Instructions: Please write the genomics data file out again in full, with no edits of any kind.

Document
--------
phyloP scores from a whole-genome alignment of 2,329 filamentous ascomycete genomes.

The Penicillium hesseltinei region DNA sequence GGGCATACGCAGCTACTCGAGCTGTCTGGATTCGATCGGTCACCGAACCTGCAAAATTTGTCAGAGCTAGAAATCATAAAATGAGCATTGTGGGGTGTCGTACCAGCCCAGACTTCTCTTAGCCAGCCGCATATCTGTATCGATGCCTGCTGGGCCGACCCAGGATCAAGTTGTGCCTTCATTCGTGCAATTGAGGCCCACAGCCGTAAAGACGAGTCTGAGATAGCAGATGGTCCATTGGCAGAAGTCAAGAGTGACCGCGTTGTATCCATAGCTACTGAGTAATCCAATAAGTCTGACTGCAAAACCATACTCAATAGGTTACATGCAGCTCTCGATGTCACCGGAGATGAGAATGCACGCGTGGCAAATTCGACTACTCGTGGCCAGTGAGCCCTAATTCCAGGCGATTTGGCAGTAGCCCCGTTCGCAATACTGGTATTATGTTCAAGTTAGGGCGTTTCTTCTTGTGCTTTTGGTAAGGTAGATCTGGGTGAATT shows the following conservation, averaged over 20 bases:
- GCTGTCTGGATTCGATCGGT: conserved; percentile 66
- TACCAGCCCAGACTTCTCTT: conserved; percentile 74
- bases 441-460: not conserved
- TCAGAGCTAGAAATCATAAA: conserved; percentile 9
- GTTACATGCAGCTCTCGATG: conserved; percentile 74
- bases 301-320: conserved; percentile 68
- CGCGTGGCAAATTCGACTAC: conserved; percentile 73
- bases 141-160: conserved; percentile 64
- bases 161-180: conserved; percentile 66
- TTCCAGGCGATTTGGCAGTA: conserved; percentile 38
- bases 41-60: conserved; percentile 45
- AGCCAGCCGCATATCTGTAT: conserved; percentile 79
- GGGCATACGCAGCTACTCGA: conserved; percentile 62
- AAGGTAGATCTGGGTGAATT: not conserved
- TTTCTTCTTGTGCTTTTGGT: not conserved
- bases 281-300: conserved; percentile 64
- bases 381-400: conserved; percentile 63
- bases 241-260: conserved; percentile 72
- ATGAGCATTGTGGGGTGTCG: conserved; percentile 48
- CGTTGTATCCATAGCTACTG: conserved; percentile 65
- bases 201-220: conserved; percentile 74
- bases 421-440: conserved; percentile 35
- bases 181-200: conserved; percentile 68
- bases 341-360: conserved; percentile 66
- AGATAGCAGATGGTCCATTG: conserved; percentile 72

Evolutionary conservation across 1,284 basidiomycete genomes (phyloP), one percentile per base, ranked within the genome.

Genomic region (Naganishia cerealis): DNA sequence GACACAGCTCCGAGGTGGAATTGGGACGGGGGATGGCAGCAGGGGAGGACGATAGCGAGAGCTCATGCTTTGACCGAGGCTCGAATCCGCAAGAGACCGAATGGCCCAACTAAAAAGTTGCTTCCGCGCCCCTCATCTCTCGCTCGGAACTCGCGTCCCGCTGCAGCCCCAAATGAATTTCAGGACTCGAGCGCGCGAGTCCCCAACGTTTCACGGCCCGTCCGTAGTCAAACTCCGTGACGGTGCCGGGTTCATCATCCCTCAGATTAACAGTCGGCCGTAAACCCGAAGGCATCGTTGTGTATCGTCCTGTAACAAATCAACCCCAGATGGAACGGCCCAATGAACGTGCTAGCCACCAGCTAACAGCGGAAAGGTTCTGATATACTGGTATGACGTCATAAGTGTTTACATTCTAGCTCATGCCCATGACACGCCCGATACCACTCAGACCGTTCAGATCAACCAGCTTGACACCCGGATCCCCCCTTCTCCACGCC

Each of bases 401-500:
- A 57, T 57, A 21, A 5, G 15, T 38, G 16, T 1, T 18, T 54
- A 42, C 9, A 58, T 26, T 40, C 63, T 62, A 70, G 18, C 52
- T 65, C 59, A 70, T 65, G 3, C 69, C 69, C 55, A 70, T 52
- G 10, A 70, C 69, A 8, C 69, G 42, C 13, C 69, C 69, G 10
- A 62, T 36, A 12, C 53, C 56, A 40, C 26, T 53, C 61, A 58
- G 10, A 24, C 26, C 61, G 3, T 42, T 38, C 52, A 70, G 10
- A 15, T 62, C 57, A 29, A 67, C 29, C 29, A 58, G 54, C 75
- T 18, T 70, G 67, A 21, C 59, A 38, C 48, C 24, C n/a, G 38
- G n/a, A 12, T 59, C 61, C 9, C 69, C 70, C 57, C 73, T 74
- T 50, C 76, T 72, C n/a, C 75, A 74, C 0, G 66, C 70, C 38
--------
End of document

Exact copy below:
phyloP scores from a whole-genome alignment of 2,329 filamentous ascomycete genomes.

The Penicillium hesseltinei region DNA sequence GGGCATACGCAGCTACTCGAGCTGTCTGGATTCGATCGGTCACCGAACCTGCAAAATTTGTCAGAGCTAGAAATCATAAAATGAGCATTGTGGGGTGTCGTACCAGCCCAGACTTCTCTTAGCCAGCCGCATATCTGTATCGATGCCTGCTGGGCCGACCCAGGATCAAGTTGTGCCTTCATTCGTGCAATTGAGGCCCACAGCCGTAAAGACGAGTCTGAGATAGCAGATGGTCCATTGGCAGAAGTCAAGAGTGACCGCGTTGTATCCATAGCTACTGAGTAATCCAATAAGTCTGACTGCAAAACCATACTCAATAGGTTACATGCAGCTCTCGATGTCACCGGAGATGAGAATGCACGCGTGGCAAATTCGACTACTCGTGGCCAGTGAGCCCTAATTCCAGGCGATTTGGCAGTAGCCCCGTTCGCAATACTGGTATTATGTTCAAGTTAGGGCGTTTCTTCTTGTGCTTTTGGTAAGGTAGATCTGGGTGAATT shows the following conservation, averaged over 20 bases:
- GCTGTCTGGATTCGATCGGT: conserved; percentile 66
- TACCAGCCCAGACTTCTCTT: conserved; percentile 74
- bases 441-460: not conserved
- TCAGAGCTAGAAATCATAAA: conserved; percentile 9
- GTTACATGCAGCTCTCGATG: conserved; percentile 74
- bases 301-320: conserved; percentile 68
- CGCGTGGCAAATTCGACTAC: conserved; percentile 73
- bases 141-160: conserved; percentile 64
- bases 161-180: conserved; percentile 66
- TTCCAGGCGATTTGGCAGTA: conserved; percentile 38
- bases 41-60: conserved; percentile 45
- AGCCAGCCGCATATCTGTAT: conserved; percentile 79
- GGGCATACGCAGCTACTCGA: conserved; percentile 62
- AAGGTAGATCTGGGTGAATT: not conserved
- TTTCTTCTTGTGCTTTTGGT: not conserved
- bases 281-300: conserved; percentile 64
- bases 381-400: conserved; percentile 63
- bases 241-260: conserved; percentile 72
- ATGAGCATTGTGGGGTGTCG: conserved; percentile 48
- CGTTGTATCCATAGCTACTG: conserved; percentile 65
- bases 201-220: conserved; percentile 74
- bases 421-440: conserved; percentile 35
- bases 181-200: conserved; percentile 68
- bases 341-360: conserved; percentile 66
- AGATAGCAGATGGTCCATTG: conserved; percentile 72

Evolutionary conservation across 1,284 basidiomycete genomes (phyloP), one percentile per base, ranked within the genome.

Genomic region (Naganishia cerealis): DNA sequence GACACAGCTCCGAGGTGGAATTGGGACGGGGGATGGCAGCAGGGGAGGACGATAGCGAGAGCTCATGCTTTGACCGAGGCTCGAATCCGCAAGAGACCGAATGGCCCAACTAAAAAGTTGCTTCCGCGCCCCTCATCTCTCGCTCGGAACTCGCGTCCCGCTGCAGCCCCAAATGAATTTCAGGACTCGAGCGCGCGAGTCCCCAACGTTTCACGGCCCGTCCGTAGTCAAACTCCGTGACGGTGCCGGGTTCATCATCCCTCAGATTAACAGTCGGCCGTAAACCCGAAGGCATCGTTGTGTATCGTCCTGTAACAAATCAACCCCAGATGGAACGGCCCAATGAACGTGCTAGCCACCAGCTAACAGCGGAAAGGTTCTGATATACTGGTATGACGTCATAAGTGTTTACATTCTAGCTCATGCCCATGACACGCCCGATACCACTCAGACCGTTCAGATCAACCAGCTTGACACCCGGATCCCCCCTTCTCCACGCC

Each of bases 401-500:
- A 57, T 57, A 21, A 5, G 15, T 38, G 16, T 1, T 18, T 54
- A 42, C 9, A 58, T 26, T 40, C 63, T 62, A 70, G 18, C 52
- T 65, C 59, A 70, T 65, G 3, C 69, C 69, C 55, A 70, T 52
- G 10, A 70, C 69, A 8, C 69, G 42, C 13, C 69, C 69, G 10
- A 62, T 36, A 12, C 53, C 56, A 40, C 26, T 53, C 61, A 58
- G 10, A 24, C 26, C 61, G 3, T 42, T 38, C 52, A 70, G 10
- A 15, T 62, C 57, A 29, A 67, C 29, C 29, A 58, G 54, C 75
- T 18, T 70, G 67, A 21, C 59, A 38, C 48, C 24, C n/a, G 38
- G n/a, A 12, T 59, C 61, C 9, C 69, C 70, C 57, C 73, T 74
- T 50, C 76, T 72, C n/a, C 75, A 74, C 0, G 66, C 70, C 38